The present paper addresses the direct numerical simulation of turbulent
zero-pressure-gradient boundary layers on a flat plate at Mach numbers 3, 4.5 and 6
with momentum-thickness Reynolds numbers of about 3000. Simulations are performed
with an extended temporal direct numerical simulation (ETDNS) method.
Assuming that the slow streamwise variation of the mean boundary layer is governed
by parabolized Navier–Stokes equations, the equations solved locally in time with a
temporal DNS are modified by a distributed forcing term so that the parabolized
Navier–Stokes equations are recovered for the spatial average. The correct mean flow
is obtained without a priori knowledge, the streamwise mean-flow evolution being
approximated from its upstream history. ETDNS reduces the computational effort by
up to two orders of magnitude compared to a fully spatial simulation.
We present results for a constant wall temperature Tw chosen to be equal to
its laminar adiabatic value, which is about 2.5 T∞,
4.4 T∞ and 7 T∞, respectively,
where T∞ is the free-stream temperature for the three Mach numbers considered.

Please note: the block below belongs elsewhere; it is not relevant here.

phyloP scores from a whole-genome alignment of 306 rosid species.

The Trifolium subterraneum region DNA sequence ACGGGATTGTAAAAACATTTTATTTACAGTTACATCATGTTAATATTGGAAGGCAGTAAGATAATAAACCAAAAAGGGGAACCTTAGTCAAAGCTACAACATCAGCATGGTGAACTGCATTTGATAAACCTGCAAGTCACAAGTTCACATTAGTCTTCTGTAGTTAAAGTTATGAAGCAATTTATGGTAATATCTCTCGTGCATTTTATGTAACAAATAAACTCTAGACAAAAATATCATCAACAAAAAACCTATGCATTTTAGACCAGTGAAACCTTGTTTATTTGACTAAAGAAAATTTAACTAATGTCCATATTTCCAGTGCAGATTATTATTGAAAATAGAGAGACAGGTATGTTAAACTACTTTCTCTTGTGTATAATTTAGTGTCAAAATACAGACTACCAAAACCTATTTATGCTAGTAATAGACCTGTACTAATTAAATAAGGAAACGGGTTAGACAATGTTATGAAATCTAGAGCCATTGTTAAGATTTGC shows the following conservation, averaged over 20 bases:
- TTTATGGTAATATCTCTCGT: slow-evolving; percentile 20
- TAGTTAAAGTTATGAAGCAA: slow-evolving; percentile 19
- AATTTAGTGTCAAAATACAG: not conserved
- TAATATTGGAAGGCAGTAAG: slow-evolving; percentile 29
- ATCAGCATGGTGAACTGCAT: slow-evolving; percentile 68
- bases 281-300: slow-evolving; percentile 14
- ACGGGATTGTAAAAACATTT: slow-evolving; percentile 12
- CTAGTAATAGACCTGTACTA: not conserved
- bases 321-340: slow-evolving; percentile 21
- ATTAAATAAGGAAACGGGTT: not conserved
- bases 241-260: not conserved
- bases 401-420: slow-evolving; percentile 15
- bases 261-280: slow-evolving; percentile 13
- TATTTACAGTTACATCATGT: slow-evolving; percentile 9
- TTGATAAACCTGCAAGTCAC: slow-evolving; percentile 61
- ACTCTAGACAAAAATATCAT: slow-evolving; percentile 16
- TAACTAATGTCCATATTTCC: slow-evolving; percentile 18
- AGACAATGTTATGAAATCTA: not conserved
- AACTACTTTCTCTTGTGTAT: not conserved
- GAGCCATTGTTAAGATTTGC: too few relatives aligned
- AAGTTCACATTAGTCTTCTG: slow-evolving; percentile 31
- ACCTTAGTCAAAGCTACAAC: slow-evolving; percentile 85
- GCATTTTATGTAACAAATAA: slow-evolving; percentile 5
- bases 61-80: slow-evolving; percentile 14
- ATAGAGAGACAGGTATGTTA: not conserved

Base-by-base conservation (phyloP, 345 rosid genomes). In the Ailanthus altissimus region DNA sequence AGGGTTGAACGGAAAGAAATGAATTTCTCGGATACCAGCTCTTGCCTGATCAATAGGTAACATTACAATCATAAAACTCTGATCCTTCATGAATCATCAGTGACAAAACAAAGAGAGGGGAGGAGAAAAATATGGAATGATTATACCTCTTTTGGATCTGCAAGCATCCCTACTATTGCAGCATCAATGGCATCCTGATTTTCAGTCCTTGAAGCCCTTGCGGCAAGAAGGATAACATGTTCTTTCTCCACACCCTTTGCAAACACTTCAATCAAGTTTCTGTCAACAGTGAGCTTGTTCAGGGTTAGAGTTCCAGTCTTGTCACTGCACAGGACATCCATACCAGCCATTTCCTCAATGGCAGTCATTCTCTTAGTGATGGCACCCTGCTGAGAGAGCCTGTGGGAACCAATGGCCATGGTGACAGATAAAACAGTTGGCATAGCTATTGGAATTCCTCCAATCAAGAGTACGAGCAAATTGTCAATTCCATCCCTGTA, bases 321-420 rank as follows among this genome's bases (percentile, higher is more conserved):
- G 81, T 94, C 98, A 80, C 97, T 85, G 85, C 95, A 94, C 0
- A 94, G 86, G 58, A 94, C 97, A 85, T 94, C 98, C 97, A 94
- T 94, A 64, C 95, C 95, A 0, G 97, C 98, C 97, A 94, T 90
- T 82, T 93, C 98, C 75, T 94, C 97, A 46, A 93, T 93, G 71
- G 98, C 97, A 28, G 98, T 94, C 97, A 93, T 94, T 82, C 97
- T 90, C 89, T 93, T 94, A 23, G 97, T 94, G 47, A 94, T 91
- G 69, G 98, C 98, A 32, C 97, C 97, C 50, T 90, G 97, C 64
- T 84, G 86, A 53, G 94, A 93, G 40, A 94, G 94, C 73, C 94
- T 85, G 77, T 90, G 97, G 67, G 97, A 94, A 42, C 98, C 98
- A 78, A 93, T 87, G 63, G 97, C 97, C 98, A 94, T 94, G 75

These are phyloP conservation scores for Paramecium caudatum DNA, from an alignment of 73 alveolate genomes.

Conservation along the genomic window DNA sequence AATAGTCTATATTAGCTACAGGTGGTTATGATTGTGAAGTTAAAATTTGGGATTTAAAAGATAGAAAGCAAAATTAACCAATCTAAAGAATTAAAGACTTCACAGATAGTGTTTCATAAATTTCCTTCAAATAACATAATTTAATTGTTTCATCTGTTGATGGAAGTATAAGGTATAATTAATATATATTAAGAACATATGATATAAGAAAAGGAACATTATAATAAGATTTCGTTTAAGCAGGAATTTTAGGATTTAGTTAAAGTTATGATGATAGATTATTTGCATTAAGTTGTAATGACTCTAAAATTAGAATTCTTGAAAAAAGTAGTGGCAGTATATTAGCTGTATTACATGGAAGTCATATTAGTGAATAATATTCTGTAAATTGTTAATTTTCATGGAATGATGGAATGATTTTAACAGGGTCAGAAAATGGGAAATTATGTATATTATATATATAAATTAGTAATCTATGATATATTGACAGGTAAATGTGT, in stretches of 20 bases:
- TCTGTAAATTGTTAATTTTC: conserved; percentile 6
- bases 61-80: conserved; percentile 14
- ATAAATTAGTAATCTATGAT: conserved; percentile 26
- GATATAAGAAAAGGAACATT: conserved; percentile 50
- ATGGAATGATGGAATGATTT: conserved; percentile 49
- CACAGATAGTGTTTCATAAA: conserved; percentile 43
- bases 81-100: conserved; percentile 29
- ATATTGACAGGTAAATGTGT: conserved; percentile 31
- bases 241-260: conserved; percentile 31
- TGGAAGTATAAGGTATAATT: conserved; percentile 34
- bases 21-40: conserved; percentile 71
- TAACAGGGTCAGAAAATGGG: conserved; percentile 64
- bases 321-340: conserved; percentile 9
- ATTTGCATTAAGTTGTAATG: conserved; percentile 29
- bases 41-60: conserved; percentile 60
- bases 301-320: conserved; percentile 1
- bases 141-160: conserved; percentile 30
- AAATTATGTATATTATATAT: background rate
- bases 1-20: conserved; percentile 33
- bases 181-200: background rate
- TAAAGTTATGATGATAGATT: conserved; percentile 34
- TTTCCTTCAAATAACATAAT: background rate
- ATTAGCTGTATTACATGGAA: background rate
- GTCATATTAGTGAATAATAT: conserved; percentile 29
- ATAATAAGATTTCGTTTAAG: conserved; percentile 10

The simulations are initialized with transition-simulation data or with re-scaled
turbulent data at different parameters. We find that the ETDNS results closely match
experimental mean-flow data. The van Driest transformed velocity profiles follow the
incompressible law of the wall with small logarithmic regions.
Of particular interest is the significance of compressibility effects in a Mach number
range around the limit of M∞ ≃ 5, up to which Morkovin's hypothesis is believed
to be valid. The results show that pressure dilatation and dilatational dissipation
correlations are small throughout the considered Mach number range. On the other
hand, correlations derived from Morkovin's hypothesis are not necessarily valid, as is
shown for the strong Reynolds analogy.